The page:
But none of this would work if it didn’t look good and the makers of “ParaNorman” have made sure that they didn’t fail in producing one of the most visually arresting animated films I’ve ever seen. The production design is (For lack of a better word) otherworldly with particular emphasis paid to detail. Norman’s room is a zombie film lovers delight with his alarm clock, wallpaper, sheets, slippers and even his toothbrush festooned with some type of gruesome zombie details. Actually the entire town is designed in a sort of “Caligari” style with everything in it being slightly askew & surreal. There is some excellent use of shadow and light going on here and that’s not something I’m used to seeing in an animated film. And as the film gets creepier it looks creepier as well, wait’ll you see how the witch first manifests herself and you’ll know what I mean. It’s also chock full of homages to horror films as well. It’ll take a few viewings to catch all of them but that’s all part of the fun. “Scooby Doo” is also given a big “Thank You” from the filmmakers.
The animation was very reminiscent of the old Rankin-Bass TV productions of the late sixties and seventies to me. Obviously it looks a lot better than those classics did but look at the way water is animated here then think back to favorites like “Mad Monster Party” and you’ll see the resemblance. But the stop motion animation here is of the highest caliber, it feels old school but it looks and moves as smooth as butter. And the character models have just that…character. Norman’s eyes are particularly deep & engrossing (One of them is seemingly dilated, another example of the detail in the film). The voice acting is absolutely spot on perfect also. The line readings come off as very familial and not forced. Special kudos must go out to both McPhee & Tucker Albrizzi who plays Neil, a short, rotund kid who sees the joy in small things and teaches Norman to see them as well. There’s a great scene in which Neil asks Norman if he can see his long dead dog Bub. When Norman tells him that he can Neil immediately picks up a stick and begins to play fetch with Bub even though he can’t see him. As Neil continues to play with the stick Norman realized that just the idea that Neil is playing with his beloved dog is enough for him, and the joy that Neil expresses from that idea is nothing to be ashamed of and it humanizes Norman just a bit since up to this point he is something of a wet rag.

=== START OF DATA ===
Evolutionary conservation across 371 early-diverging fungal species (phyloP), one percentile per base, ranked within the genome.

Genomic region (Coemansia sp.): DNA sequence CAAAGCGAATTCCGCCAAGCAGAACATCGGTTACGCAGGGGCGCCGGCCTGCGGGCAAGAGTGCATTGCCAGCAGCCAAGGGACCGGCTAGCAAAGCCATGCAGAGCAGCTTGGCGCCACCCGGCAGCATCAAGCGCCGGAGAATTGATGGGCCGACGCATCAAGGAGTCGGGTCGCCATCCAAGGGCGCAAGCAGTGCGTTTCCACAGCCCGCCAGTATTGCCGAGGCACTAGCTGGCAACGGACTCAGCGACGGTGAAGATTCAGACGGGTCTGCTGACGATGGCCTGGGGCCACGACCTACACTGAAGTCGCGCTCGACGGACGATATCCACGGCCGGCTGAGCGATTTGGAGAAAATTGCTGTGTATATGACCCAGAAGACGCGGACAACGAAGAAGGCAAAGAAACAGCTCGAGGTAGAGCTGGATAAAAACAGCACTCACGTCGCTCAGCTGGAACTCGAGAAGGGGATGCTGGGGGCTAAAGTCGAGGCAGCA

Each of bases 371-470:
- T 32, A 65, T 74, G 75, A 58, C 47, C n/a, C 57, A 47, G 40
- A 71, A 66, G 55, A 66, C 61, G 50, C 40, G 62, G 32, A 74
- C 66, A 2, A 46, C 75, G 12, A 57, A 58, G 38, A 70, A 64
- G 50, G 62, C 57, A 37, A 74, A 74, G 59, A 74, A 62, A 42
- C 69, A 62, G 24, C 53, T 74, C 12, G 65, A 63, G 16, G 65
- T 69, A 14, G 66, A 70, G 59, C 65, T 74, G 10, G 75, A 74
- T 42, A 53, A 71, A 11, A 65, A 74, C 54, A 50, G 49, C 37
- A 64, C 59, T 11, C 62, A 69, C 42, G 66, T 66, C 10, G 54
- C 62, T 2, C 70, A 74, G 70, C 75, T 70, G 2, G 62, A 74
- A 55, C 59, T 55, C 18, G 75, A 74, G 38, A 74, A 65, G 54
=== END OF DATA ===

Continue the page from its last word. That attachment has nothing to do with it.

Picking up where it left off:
Directors Chris Butler & Sam Fell have created an instant classic here. Not only is “ParaNorman” one of the best films of the year but it’s the best animated film I’ve ever seen. It’s one of the most entertaining films you’ll see this year hands down with laughs, scares & screams all doled out in equal amounts! Wrap that package up with great voice acting, a wonderfully dour musical score and amazing production design and you have one hell of a night out at the movies! They even managed to get Dizzee Rascal’s epic track “Fix Up, Look Sharp” in here during a hilarious break dancing scene, How friggin’ cool is that? My son and I were not disappointed (He just said “Wow” when I asked if he liked it) and you won’t be either. Five shrouds out of five for “ParaNorman”…just a flat out awesome movie.
BTW…hang around after the end credits roll for a cool little scene that has nothing to do with the movie but will endear Norman to you all the more!